Tarantino excels at showing women at rest and play, in love and in fear. The film’s first half has a deep, tense atmosphere, reminiscent of magazine ads for Kool cigarettes: those insidious campaigns which feature a man’s arm and fist in the foreground, while a woman in his eyeline cowers in aroused awe. It’s a form of fetishism which advertising encourages us to internalize: the erotic lingering on a sadistic scene. In Death Proof, Stuntman Mike (Kurt Russell) is the fist—a surly, aggressive man who unnerves women by working on their vulnerabilities. He unlocks the sexual masochism in a seemingly confident young woman; she succumbs to the extent of giving him a lap dance. Shortly afterwards, she and her group of friends are drawn into a fatal encounter with him. This, the film suggests, is one of the dynamics between men and women; certain girls can be aroused by being troubled and intimidated. Women who are exhilaratingly free plunge into the madness and messiness of sexual
violence. As this first segment closes, that dynamic seems inescapable.
Then the morning comes, and the sunny flipside of the film begins: with a quartet of chatty, upbeat women on a road trip. In their bright T-shirts, they look like pink and yellow sundaes, but their talk is earthy and everyday (no artist has mined the style of African-American women like Tarantino, outside of hip-hop.) With their aerobic forms, they suggest a clean, energy-efficient form of girl power, which easily trumps the hubris of Mike. One of the protagonists is a “real” woman, Zoe (Zoe Bell), a New Zealand stunt double. Raw in body and her roughhewn accent, she’s a strange presence in a genre film: one of Tarantino’s cabinet of cult objects. The multicultural world of filmmaking has apparently brought us a new range of curiosities—including Antipodean stuntwomen who cruise small towns. In battle with Mike, this woman mounts her car like the prow of a ship. The formerly unassailable male figure turns panting and anxious, more than the women in the first segment. It’s as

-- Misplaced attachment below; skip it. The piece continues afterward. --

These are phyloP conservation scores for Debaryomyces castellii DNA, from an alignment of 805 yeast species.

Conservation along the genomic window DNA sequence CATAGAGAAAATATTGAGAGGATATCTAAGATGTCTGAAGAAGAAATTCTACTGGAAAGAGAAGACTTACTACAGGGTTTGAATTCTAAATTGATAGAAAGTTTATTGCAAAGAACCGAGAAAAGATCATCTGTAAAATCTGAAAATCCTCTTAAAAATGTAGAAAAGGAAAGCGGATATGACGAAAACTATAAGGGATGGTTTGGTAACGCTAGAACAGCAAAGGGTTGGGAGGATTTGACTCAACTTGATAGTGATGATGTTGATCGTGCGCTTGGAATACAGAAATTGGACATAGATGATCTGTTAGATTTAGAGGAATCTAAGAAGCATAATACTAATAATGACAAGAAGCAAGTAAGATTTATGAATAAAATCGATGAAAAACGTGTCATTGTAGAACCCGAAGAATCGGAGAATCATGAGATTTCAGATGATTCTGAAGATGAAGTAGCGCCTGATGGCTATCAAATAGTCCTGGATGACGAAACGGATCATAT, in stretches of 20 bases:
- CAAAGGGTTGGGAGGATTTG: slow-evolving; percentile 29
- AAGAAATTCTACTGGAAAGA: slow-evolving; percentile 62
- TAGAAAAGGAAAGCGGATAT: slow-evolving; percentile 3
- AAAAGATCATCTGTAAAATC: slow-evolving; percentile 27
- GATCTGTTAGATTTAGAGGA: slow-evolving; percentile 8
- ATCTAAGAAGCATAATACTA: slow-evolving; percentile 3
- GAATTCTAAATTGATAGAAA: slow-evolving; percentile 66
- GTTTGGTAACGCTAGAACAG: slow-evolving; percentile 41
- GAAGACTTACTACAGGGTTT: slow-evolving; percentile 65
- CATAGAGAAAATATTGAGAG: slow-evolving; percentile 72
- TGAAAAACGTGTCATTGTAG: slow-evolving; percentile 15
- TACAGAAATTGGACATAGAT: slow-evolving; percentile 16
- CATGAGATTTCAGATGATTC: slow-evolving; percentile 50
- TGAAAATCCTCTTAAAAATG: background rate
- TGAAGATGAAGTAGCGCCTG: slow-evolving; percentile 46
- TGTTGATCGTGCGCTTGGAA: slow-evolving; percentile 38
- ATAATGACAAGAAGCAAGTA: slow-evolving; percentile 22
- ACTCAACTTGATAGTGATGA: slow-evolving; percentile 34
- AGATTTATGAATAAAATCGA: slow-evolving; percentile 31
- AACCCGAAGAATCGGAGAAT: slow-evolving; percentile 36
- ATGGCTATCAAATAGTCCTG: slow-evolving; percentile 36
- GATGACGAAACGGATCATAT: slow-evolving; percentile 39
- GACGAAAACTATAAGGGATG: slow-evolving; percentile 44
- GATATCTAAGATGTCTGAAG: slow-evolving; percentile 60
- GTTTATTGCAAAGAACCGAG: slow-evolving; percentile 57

if those sad, slain women have been airlifted into a new breezy chapter. Where those characters saw no end to their despair, the girls in the second half turn the tables on that reading. Mike is whipped from every direction by a pack of taunting girls. Significantly, these women are effortless rather than emotionally invested: they’re triumphant but somewhat detached in rejoicing over the fallen man. This light, angst-free mood is here to stay.